McKinsey & Company, a global management consulting firm for governments and NGOs, recently submitted a blockchain Technology report to the US Federal Advisory Committee on Insurance. The firm analyzed how the technology may disrupt a range of industries, emphasizing banking and insurance, and predicts commercial deployment of blockchain technology at scale by the year 2021. The firm states that most people in the industry already believe that blockchain technology will “have a material impact” within three to five years.
Calling the period between 2009 and 2016 the “Dark Age,” where all solutions are bitcoin-based, the company suggests that a new era of Blockchain technology began in 2016. More mature businesses using the technology have now entered the market, and over a hundred blockchain solutions have been explored. The firm expects 20 to 30 proof-of-concept use cases for blockchain technology to be tested in 2018, with 10 to 20 successful business cases surviving and deployed commercially by late 2020.
“Based on the current rate of evolution, we believe blockchain solutions could reach their full potential in the next 5 years.”
– McKinsey & Company
McKinsey found 64 different use cases for blockchains in a survey of 200 companies. The report claims that the insurance industry has the largest non-bitcoin blockchain solutions, with 22 percent, followed by the payments industry, with 13 percent. Financial Services in general make up 50 percent of the total mix. In terms of dollars value, the biggest revenue generating sector is cross-border business to business payments, generating between $50-$60 billion, followed by trade finance with $14-$17 billion.
24 use cases focused on financial services applications. However, seven of them were referred to as “genuine use cases” that addressed “associated pain points” with today’s systems, indicating that they will generate the most revenue and be the most pursued. Between the seven use cases, McKinsey is expecting Blockchain to “generate ~$80B to 110B in impact.”
Trade Finance, where it can lower costs and speed up turnarounds to a revenue boost of between $14 and $17 billion.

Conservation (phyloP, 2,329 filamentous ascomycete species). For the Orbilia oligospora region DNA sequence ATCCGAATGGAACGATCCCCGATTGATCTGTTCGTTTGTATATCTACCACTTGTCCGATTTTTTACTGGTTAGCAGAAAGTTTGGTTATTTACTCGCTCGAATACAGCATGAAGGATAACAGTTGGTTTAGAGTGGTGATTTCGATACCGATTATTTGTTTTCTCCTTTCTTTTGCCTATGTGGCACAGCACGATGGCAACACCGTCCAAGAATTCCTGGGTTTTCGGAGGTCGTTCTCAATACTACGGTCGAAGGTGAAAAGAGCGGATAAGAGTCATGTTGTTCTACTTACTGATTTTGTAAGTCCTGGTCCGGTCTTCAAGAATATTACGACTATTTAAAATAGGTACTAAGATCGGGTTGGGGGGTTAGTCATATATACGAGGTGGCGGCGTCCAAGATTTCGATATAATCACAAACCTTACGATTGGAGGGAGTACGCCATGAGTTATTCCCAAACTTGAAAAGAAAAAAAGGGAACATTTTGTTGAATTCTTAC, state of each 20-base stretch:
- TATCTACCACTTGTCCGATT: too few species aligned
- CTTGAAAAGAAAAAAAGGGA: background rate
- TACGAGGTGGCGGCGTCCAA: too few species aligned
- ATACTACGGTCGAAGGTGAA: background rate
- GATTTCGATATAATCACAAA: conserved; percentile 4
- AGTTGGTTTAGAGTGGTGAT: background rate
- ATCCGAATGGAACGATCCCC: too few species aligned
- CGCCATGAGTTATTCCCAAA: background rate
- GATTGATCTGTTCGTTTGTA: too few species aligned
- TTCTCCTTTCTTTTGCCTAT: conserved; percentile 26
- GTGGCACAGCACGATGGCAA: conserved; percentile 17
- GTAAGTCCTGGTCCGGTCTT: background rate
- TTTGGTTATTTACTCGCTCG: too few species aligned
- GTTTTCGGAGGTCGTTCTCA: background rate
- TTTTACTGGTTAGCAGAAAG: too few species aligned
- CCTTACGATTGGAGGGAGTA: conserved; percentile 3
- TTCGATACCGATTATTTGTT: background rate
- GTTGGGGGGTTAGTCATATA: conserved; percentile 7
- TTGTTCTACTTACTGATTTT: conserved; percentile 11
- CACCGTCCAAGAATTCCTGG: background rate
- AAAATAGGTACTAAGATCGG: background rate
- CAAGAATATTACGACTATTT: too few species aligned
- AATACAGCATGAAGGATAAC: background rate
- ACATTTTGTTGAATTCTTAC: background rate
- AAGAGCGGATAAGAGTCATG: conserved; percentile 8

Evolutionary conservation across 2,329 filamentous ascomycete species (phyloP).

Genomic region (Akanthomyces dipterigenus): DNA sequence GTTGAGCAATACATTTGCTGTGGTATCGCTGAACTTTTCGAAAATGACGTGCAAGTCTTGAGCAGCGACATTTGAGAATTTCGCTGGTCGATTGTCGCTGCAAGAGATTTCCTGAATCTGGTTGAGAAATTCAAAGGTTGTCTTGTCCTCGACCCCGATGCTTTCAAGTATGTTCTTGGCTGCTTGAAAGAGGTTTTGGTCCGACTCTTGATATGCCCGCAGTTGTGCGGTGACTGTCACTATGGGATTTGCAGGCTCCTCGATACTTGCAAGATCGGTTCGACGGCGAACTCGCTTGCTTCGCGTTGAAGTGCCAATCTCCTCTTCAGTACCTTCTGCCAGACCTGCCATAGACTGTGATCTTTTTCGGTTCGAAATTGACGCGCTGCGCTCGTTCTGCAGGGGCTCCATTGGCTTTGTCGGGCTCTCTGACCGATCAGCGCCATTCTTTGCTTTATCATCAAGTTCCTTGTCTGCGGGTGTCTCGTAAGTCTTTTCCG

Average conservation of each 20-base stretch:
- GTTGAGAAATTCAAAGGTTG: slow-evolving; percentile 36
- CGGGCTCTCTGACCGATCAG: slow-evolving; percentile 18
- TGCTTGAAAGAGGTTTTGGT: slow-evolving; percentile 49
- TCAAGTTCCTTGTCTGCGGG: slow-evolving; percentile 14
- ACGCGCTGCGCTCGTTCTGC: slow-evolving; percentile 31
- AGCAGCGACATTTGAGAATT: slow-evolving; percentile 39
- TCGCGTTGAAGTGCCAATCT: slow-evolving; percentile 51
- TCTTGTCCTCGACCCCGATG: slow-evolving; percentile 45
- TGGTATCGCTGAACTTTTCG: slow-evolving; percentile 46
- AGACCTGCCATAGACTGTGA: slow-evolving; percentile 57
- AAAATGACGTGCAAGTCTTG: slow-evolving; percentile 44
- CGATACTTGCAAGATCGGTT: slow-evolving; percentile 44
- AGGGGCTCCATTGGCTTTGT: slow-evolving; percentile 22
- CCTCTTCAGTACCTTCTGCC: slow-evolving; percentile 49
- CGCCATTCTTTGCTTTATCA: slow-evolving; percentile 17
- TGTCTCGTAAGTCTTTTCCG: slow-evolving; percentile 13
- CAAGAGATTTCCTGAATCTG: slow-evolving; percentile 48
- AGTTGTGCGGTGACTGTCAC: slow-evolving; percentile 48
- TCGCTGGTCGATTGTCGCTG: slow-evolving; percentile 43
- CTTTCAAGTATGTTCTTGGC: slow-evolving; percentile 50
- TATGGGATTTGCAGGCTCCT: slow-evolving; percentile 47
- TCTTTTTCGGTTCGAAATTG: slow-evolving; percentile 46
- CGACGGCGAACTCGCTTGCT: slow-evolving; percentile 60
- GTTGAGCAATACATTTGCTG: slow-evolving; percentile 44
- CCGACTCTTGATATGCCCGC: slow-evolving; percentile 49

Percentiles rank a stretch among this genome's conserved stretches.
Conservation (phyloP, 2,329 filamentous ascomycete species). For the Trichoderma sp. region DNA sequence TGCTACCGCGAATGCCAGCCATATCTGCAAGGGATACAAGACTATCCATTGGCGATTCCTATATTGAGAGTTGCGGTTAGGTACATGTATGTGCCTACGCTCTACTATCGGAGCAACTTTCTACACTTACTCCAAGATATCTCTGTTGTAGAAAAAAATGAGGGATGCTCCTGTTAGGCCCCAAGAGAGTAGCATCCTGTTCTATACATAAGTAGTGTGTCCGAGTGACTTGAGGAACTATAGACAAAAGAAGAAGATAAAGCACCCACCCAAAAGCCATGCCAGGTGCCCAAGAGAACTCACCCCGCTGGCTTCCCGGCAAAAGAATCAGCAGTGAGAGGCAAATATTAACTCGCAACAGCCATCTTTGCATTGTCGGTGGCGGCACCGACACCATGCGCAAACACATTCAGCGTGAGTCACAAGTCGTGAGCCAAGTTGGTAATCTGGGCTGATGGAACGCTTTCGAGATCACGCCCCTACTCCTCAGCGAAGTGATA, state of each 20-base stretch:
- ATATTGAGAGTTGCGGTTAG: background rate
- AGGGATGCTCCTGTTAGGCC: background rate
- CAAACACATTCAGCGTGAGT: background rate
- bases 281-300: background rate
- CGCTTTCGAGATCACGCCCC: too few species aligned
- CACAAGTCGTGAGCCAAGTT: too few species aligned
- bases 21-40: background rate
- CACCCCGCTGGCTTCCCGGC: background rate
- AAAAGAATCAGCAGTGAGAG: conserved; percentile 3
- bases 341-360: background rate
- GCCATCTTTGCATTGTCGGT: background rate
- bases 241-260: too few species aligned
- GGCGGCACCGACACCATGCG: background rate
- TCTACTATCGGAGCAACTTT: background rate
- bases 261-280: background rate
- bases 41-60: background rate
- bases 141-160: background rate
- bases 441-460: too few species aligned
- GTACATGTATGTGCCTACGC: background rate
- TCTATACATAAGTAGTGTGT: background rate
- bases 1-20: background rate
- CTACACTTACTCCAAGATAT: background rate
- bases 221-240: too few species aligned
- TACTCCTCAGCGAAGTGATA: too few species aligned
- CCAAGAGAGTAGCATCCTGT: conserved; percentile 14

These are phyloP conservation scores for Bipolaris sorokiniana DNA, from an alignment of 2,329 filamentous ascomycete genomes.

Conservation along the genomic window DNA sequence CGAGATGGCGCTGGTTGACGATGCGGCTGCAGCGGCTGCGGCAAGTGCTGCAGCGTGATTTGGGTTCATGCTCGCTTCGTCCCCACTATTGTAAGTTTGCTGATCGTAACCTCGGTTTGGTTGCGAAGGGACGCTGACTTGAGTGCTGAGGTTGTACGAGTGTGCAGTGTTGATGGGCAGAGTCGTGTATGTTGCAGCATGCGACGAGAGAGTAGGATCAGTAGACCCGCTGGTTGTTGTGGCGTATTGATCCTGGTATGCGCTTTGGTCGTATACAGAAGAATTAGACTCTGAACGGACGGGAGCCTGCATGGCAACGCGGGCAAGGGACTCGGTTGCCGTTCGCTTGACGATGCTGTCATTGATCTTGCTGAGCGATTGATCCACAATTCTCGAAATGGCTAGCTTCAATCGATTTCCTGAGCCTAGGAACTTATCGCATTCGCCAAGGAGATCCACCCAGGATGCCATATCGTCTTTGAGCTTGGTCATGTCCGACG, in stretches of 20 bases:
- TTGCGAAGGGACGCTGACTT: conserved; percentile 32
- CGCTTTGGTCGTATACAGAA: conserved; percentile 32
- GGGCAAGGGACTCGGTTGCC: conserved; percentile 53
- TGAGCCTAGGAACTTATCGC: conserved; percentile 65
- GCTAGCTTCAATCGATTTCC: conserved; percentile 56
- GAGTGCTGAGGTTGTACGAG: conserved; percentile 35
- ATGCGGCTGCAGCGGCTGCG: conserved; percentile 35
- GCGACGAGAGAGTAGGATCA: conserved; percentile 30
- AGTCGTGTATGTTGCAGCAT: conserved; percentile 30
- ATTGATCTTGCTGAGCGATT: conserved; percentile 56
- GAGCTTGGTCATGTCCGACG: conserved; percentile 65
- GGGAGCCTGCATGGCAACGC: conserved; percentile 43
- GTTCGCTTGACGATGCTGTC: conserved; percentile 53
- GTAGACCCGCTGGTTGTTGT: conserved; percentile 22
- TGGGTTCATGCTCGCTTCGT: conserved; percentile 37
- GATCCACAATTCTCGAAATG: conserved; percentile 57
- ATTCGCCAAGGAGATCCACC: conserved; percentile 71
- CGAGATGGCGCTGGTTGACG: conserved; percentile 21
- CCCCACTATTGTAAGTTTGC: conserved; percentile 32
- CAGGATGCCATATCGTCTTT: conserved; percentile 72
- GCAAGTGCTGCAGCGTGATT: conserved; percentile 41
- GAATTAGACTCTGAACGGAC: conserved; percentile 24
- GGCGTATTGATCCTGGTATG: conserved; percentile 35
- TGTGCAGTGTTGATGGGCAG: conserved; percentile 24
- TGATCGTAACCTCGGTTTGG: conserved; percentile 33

Cross-border B2B payments, where lower costs and fees plus speedier delivery will save them around $50 – $60 billion.
Cross-border P2P payments, which like B2B payments can lower costs while adding speed, but do so for personal remittances, should add $3 – $5 billion to their bottom line.
Repurchase Agreement Transactions, where blockchains will lower operational costs and systematic risks, is worth around $2 to $5 billion.
Over The Counter Derivatives, where streamlined settlements lead to reduced operational costs and need for capital. $4 – $7 billion more saved here.
Know Your Customer / Anti Money Laundering Management, because it reduces duplicated effort and smooths the on-boarding process, worth between $4 and $8 billion.
Identity Fraud, where more security leads to fewer damage payouts and happier customers. $7 to $9 billion saved here as well.
Noting that the Venture Capital investments for blockchain startups are now coming off their early 2015 highs, the report points out that the established banking industry is pouring money into blockchain technology far faster and more steadily, and a likely target of $$400 million during 2019.
The McKinsey report’s time estimate for full blockchain adoption is about half that of similar estimates. The World Economic Forum released a report in October 2015 about the tipping point of disruptive technologies, and included predictions about blockchain in it. Governments, the report claimes, would reach their tipping point for using blockchain technology by 2023, and people would reach their tipping point for using “bitcoin and the blockchain” in 2027.
Focusing on capital markets where stocks and bonds are traded, Euroclear and consulting firm Oliver Wyman predict that for “it is likely to take more than ten years to overhaul core parts of the system.” However, over the next one to two years startups and standards for the space will rise, as well as “niche applications that will define new markets that do not exist today.” In another three to five years, they predict that the majority of large players will use blockchain technology. Global business consulting firm Accenture has a similar timeline, with a two year shorter timeframe.
Top investment bank Morgan Stanley have released their own set of ideas that could harness blockchain technology, complete with a timeframe, but also spelled out a set of ten hurdles that are currently blocking financial institutions from adopting the technology. “While financial institutions are investing in research now, adoption will be iterative, asset-class by asset-class over the next five to ten years,” the firm said in May.
More recently, IBM released a pair of reports in September, based on two surveys. One surveyed 200 global banks, and the other 200 global financial market institutions. Both reports focused on blockchain adoption and the rate in which it is being adopted. “Fifteen percent of banks and 14 percent of financial market institutions interviewed by IBM intend to implement full-scale, commercial blockchain solutions in 2017,” the latter report states.
“Mass adoption isn’t that far behind with roughly 65 percent of banks expecting to have blockchain solutions in production in the next three years.”
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